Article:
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PSAT Prep: Help and Review18 chapters | 194 lessons

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Lesson Transcript

Instructor:
*Kimberlee Davison*

Kim has a Ph.D. in Education and has taught math courses at four colleges, in addition to teaching math to K-12 students in a variety of settings.

Numbers can be categorized a variety of ways. In this lesson, learn about positive numbers. Find out how to determine if a number is positive using some simple guidelines.

A **positive number** is any number that represents *more than zero* of anything. If you are talking about dollars in your bank account, a positive number will definitely make you feel positive too.

Positive numbers are possibly the only kind of number you came across until after elementary school. In fact, until you hit advanced arithmetic or pre-algebra, you might have just referred to positive numbers as 'numbers' and not been aware that there was anything else. Positive numbers include the **natural** or counting numbers like 1,2,3,4,5, as well as fractions like 3/5 or 232/345, and decimals like 44.3. Even **irrational** numbers like pi or the square root of two are positive unless you put a negative sign in front of them.

The opposite of positive number are **negative** numbers like -2 or -5/9. These are values that are less than zero.

In math classes, you often are required to think about numbers in the abstract without connecting them to some amount of something in the real world. In the abstract, positive numbers are the numbers to the right of zero on the number line.

In the real world, however, positive numbers are connected to amounts of something that are more than zero, like dollars in your bank account. You *could* have a negative number of dollars, but you couldn't withdraw it. It is a debt you owe. On the other hand, the number of cookies you have in your cookie jar is always positive. You can't really eat a cookie before it is baked the same way you spend money before it is earned.

Another way positive numbers might come up in the real world is in measuring a distance *above* some reference point, such as ground level. For example, the tip of the Empire State Building is a positive number of feet above ground, while a well's bottom would be below ground and so indicated by a negative number.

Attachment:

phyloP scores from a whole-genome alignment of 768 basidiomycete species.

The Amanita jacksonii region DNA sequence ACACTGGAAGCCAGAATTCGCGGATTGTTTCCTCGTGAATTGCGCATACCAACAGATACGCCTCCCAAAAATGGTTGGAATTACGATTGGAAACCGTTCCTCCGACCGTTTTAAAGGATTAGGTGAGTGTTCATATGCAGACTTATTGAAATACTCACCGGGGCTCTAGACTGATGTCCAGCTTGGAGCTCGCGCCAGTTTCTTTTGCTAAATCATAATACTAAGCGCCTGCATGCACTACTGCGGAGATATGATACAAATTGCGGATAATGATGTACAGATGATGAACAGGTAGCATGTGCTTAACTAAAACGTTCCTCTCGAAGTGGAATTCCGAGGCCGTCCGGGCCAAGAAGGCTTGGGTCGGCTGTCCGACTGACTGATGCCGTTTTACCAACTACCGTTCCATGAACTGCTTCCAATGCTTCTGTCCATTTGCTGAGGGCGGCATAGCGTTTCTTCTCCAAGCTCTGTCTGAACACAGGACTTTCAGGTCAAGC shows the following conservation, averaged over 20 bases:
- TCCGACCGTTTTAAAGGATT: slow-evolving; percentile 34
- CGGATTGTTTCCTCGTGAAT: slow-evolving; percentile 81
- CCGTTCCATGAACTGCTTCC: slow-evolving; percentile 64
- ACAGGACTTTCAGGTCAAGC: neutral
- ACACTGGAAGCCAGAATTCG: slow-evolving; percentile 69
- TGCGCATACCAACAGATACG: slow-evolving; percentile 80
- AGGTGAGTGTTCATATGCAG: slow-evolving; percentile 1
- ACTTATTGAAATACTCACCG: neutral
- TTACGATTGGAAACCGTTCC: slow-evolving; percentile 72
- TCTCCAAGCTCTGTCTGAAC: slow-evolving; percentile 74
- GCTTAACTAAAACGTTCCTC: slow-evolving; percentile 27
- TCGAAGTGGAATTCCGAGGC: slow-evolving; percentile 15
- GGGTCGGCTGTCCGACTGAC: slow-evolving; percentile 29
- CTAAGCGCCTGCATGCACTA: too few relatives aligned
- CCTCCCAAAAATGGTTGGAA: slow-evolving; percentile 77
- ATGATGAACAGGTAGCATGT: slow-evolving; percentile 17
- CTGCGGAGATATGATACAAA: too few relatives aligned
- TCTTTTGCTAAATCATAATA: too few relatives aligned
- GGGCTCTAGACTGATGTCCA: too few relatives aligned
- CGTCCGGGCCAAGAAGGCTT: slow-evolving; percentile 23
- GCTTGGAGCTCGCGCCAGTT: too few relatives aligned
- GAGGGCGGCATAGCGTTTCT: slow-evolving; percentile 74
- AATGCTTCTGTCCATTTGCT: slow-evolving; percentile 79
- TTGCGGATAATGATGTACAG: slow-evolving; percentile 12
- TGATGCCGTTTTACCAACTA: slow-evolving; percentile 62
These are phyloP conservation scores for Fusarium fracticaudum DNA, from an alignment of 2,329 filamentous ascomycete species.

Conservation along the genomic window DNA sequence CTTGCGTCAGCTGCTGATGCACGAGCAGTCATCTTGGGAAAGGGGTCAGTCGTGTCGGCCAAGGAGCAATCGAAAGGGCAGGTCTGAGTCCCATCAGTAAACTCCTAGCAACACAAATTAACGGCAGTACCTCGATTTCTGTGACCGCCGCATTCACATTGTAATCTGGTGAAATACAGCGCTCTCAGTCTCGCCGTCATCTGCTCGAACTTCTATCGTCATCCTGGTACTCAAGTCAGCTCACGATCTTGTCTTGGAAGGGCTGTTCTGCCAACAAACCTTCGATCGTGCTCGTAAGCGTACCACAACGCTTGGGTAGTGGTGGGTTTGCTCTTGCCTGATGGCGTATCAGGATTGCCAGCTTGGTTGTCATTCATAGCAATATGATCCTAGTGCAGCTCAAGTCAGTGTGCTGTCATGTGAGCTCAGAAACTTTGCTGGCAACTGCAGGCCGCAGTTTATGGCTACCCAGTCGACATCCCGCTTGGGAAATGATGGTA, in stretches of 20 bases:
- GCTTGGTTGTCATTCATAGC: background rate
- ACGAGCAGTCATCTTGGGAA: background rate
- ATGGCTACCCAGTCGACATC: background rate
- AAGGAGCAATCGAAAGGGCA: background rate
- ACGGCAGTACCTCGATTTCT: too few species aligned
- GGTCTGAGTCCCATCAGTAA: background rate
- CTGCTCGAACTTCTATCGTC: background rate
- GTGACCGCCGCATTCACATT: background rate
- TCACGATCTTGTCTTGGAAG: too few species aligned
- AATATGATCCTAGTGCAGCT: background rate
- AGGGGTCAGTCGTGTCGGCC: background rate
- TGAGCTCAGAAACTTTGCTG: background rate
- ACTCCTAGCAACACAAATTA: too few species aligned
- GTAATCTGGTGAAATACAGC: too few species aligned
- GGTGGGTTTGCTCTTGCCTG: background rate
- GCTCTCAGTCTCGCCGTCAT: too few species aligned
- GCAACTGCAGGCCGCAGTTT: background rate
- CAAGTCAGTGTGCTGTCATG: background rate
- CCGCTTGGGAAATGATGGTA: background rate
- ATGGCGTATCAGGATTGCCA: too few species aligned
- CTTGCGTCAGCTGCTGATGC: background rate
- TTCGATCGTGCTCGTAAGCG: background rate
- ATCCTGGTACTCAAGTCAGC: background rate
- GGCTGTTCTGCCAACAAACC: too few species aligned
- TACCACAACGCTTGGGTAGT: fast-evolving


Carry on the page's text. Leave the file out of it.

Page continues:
Another common reference point is sea level. Positive numbers might indicate the number of feet above sea level, while negative numbers would indicate the number of feet below.

Strange as it sounds, zero is not positive and not negative. It is neither.

There is a general rule about positive numbers. In math class, you might call it a **property**, that says that if you add any two positive numbers, you have to end up with *more* than either of the two numbers you started with.

For example, 2 + 3 = 5. Five is more than two *and* it is more than three.

On the other hand, 0 + 3 = 3. The three on the right is the same as the three on the left. You didn't end up with any more than you started with.

Think of it this way: if you add a positive amount of money to your bank account, it *always* makes your balance higher.

Let's review:

A **positive number** is any number that represents *more than zero* of anything. Positive numbers include the **natural**, or counting numbers like 1,2,3,4,5, as well as fractions like 3/5 or 232/345, and decimals like 44.3. Even **irrational** numbers like pi or the square root of two are positive unless you put a negative sign in front of them. Zero is neither negative, nor positive. Positive numbers have a **property** that states if you add any two positive numbers, you have to end up with 'more' than either of the two numbers you started with.

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PSAT Prep: Help and Review18 chapters | 194 lessons

- What are the Different Types of Numbers? 6:56
- How to Find the Greatest Common Factor 4:56
- How to Find the Prime Factorization of a Number 5:36
- How to Find the Least Common Multiple 5:37
- How to Find and Classify an Arithmetic Sequence 9:09
- What is a Mathematical Sequence? 5:37
- Mathematical Sets: Elements, Intersections & Unions 3:02
- Critical Thinking and Logic in Mathematics 4:27
- How to Calculate a Permutation 6:58
- What is an Absolute Value? 4:42
- How to Calculate an Arithmetic Series 5:45
- What are Irrational Numbers? - Definition & Examples 6:36
- What is Subtraction in Math? - Definition, Methods & Examples 7:02
- What is the Multiplication Rule for Limits? - Definition & Concept
- How to Write a Numerical Expression? - Definition & Examples 3:24
- Inverse Operations in Math: Definition & Examples 4:50
- Inverse Property: Definition & Examples 3:05
- Like Terms in Math: Definition & Examples 3:06
- Numerator: Definition & Concept
- Positive Numbers: Definition & Examples 3:33
- Go to PSAT Math - Numbers and Operations: Help and Review

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